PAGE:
INTERVIEW: James Walker



 PHOTO CREDIT: Ian Wallman 

James Walker


I have been chatting with James Walker


about his new single, 2009. He tells me more about the new album, English Bones, and the times that inspired its creation; some of the issues faced along the way; how his sexuality plays into his music; some of the artists he grew up on – and what we can expect next from him.

Walker tells me more about his idols and the sounds he was exposed to; what he is planning for next year; working with producer Sam Winfield – and what he would tell new artists of the moment.


Hi, James. How are you? How has your week been?

Hey! I’m really great, thank you.

My week’s been a little manic, actually. I released a record last Friday; turned twenty-five on Monday and have spent the first few days of my year locked away in my bedroom writing new songs - and rehearsing for next week’s tour.

I feel like I haven’t seen the light of day for a while…

For those new to your work; can you introduce yourself, please?

Sure. I’m James Walker; a singer/songwriter from rainy Reading (in the U.K.). I primarily write Indie/folky - and slightly melancholy - songs inspired by artists such as Leif Vollebekk, Jeff Buckley; Turnover and Tigers Jaw.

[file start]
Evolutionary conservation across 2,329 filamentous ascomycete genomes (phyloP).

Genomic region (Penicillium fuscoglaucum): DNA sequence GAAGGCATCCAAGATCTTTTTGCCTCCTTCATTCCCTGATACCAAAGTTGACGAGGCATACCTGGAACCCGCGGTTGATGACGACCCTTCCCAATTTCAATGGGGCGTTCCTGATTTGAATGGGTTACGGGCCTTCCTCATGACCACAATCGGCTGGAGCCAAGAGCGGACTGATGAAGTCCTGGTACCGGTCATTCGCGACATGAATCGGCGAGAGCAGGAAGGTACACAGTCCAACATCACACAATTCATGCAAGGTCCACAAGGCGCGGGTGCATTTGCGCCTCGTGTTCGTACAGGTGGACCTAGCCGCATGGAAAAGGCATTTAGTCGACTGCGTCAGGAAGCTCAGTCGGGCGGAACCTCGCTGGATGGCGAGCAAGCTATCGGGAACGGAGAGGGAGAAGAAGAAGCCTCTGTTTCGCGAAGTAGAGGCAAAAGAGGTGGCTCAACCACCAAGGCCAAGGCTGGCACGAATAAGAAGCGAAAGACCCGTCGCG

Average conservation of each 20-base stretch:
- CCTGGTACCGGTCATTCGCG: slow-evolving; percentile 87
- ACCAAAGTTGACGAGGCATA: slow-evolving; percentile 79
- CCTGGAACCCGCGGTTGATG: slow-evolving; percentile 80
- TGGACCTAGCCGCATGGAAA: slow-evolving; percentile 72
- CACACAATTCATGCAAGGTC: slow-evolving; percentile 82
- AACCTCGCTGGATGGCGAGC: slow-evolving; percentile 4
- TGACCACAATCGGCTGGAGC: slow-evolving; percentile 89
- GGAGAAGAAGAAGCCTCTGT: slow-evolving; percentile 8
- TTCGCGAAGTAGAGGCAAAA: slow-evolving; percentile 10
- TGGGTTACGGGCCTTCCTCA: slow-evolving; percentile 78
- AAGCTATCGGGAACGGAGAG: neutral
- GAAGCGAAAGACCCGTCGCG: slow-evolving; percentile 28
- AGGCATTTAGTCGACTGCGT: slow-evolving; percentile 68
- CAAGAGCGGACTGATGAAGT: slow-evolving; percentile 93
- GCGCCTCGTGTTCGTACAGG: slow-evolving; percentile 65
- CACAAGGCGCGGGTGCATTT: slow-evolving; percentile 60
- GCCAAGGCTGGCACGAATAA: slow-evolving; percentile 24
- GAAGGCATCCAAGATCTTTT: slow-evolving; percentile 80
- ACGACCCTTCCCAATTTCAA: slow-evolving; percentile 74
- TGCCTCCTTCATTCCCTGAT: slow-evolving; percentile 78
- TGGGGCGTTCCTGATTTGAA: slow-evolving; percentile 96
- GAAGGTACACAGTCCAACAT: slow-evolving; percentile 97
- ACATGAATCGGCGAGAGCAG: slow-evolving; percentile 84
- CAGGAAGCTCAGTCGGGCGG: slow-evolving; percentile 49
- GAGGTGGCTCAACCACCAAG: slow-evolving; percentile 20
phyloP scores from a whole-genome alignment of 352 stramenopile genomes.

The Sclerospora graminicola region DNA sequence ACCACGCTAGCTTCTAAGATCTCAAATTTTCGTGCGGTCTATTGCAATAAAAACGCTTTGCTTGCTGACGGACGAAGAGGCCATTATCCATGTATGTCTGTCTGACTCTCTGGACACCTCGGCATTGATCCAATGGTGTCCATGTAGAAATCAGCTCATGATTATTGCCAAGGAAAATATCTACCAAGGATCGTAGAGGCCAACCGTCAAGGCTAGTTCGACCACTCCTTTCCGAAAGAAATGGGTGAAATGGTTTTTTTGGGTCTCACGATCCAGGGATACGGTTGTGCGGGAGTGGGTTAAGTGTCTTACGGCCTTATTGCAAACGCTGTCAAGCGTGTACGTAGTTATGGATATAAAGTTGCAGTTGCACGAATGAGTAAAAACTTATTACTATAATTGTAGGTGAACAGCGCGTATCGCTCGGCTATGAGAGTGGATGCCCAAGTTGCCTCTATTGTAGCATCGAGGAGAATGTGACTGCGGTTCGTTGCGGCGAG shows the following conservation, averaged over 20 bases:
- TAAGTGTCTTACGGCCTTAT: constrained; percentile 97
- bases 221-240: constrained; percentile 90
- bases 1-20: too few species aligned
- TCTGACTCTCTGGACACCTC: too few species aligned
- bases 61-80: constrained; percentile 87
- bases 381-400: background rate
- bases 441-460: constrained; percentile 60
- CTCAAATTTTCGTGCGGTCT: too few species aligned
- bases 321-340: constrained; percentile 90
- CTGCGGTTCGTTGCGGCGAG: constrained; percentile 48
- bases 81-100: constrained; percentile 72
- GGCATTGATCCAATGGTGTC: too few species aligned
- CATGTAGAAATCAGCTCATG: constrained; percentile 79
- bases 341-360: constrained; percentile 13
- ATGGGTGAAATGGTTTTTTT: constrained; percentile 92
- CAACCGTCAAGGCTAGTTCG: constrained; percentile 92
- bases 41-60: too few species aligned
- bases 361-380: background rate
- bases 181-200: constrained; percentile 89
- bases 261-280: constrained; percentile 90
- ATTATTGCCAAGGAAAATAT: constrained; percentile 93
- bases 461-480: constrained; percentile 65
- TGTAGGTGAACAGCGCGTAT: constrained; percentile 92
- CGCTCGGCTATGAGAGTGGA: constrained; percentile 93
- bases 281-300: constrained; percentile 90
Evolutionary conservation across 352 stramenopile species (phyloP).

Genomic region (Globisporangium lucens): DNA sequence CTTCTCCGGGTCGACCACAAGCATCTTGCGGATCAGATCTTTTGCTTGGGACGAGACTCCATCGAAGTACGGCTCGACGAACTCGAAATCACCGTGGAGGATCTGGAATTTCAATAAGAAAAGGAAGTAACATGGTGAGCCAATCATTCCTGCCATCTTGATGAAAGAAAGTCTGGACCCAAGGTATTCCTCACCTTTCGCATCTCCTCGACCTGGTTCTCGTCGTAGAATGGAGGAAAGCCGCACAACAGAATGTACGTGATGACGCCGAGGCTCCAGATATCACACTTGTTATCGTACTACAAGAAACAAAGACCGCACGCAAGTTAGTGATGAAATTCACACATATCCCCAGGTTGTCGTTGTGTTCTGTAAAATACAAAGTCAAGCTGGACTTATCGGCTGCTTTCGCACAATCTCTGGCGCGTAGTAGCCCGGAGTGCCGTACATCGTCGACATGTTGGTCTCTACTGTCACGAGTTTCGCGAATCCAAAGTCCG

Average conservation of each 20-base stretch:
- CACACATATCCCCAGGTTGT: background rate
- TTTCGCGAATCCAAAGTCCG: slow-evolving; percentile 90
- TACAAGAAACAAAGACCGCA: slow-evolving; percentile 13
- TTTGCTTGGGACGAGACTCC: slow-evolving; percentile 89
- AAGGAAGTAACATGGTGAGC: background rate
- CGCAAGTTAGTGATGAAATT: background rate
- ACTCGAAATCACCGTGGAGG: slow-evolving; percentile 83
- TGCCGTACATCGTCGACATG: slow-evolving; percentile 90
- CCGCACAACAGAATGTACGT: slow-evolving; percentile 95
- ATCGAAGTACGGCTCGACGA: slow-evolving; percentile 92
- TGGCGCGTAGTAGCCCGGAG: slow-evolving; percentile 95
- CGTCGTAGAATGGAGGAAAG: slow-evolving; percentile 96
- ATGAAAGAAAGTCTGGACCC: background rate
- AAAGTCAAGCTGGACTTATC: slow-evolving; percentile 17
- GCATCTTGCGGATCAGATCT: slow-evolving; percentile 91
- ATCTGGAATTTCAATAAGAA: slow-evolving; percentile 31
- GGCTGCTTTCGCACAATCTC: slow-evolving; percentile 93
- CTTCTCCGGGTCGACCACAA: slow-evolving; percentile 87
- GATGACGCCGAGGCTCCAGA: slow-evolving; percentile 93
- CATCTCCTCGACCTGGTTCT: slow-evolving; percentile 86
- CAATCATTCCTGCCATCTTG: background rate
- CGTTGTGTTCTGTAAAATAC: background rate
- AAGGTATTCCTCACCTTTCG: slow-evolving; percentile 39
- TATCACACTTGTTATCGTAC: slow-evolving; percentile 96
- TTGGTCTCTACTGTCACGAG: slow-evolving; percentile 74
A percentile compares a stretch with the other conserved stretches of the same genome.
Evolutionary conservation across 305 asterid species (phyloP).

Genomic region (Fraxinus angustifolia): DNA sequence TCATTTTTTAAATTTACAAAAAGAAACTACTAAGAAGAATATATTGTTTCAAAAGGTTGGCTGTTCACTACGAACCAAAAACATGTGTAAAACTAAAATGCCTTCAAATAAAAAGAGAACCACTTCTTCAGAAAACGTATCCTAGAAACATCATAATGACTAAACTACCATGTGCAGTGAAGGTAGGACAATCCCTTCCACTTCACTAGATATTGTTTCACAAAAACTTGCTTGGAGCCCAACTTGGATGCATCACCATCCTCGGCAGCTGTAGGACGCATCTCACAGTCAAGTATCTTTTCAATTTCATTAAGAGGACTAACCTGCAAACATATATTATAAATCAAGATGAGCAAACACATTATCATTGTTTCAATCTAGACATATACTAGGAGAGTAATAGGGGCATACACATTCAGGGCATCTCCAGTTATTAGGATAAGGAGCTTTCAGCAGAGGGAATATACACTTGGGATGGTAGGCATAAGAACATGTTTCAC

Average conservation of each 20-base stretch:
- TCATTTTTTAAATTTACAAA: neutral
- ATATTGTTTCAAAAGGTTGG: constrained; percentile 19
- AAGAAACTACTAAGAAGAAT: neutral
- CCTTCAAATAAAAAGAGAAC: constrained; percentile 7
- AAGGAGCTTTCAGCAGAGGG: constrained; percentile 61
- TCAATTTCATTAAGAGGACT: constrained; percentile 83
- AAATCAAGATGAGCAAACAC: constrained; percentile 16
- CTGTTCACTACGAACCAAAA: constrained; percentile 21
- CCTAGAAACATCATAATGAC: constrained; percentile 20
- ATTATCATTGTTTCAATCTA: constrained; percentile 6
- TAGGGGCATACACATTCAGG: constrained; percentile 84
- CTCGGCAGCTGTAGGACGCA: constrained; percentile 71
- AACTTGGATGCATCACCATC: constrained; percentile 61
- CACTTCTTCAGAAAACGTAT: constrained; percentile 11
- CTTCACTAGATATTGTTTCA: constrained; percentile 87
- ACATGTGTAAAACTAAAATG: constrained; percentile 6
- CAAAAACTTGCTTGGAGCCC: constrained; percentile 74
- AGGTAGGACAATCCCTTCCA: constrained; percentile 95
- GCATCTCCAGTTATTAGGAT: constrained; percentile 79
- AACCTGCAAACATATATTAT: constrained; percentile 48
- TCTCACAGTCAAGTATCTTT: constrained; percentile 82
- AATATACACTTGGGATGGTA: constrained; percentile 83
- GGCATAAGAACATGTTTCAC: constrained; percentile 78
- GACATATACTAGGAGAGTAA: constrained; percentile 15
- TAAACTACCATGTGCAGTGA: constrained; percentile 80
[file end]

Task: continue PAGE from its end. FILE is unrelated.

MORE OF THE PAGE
I’ve spent the last two years writing and touring my debut record, English Bones - which came out last Friday!



English Bones is your new album. What sort of ideas and themes are investigated within the album?

The record is a collection of songs that were written over an eighteen month period of my life. Eighteen months is a long time and, in that time, I occupied many headspaces. A lot of events - both in my personal and professional life - transpired that gave way to the creation of these tracks; though, primarily, there is an overarching theme of identity and belonging - that takes place in the narrative throughout the record.

Retrospectively, I look back at the lyrical content of the record and can recognise that there is a great amount of internal tension and struggle I felt at many points over the writing process. At the beginning of creating this album, I had just fallen out of a long-term relationship and it crushed my ability to feel like I was enough. Unfortunately, at the same time, I had just released a mediocre debut E.P.; been out on some remarkably unsuccessful tours and generally just felt as though I couldn’t achieve what I wanted to. A great deal of that negativity was channelled and embellished in the text within this record.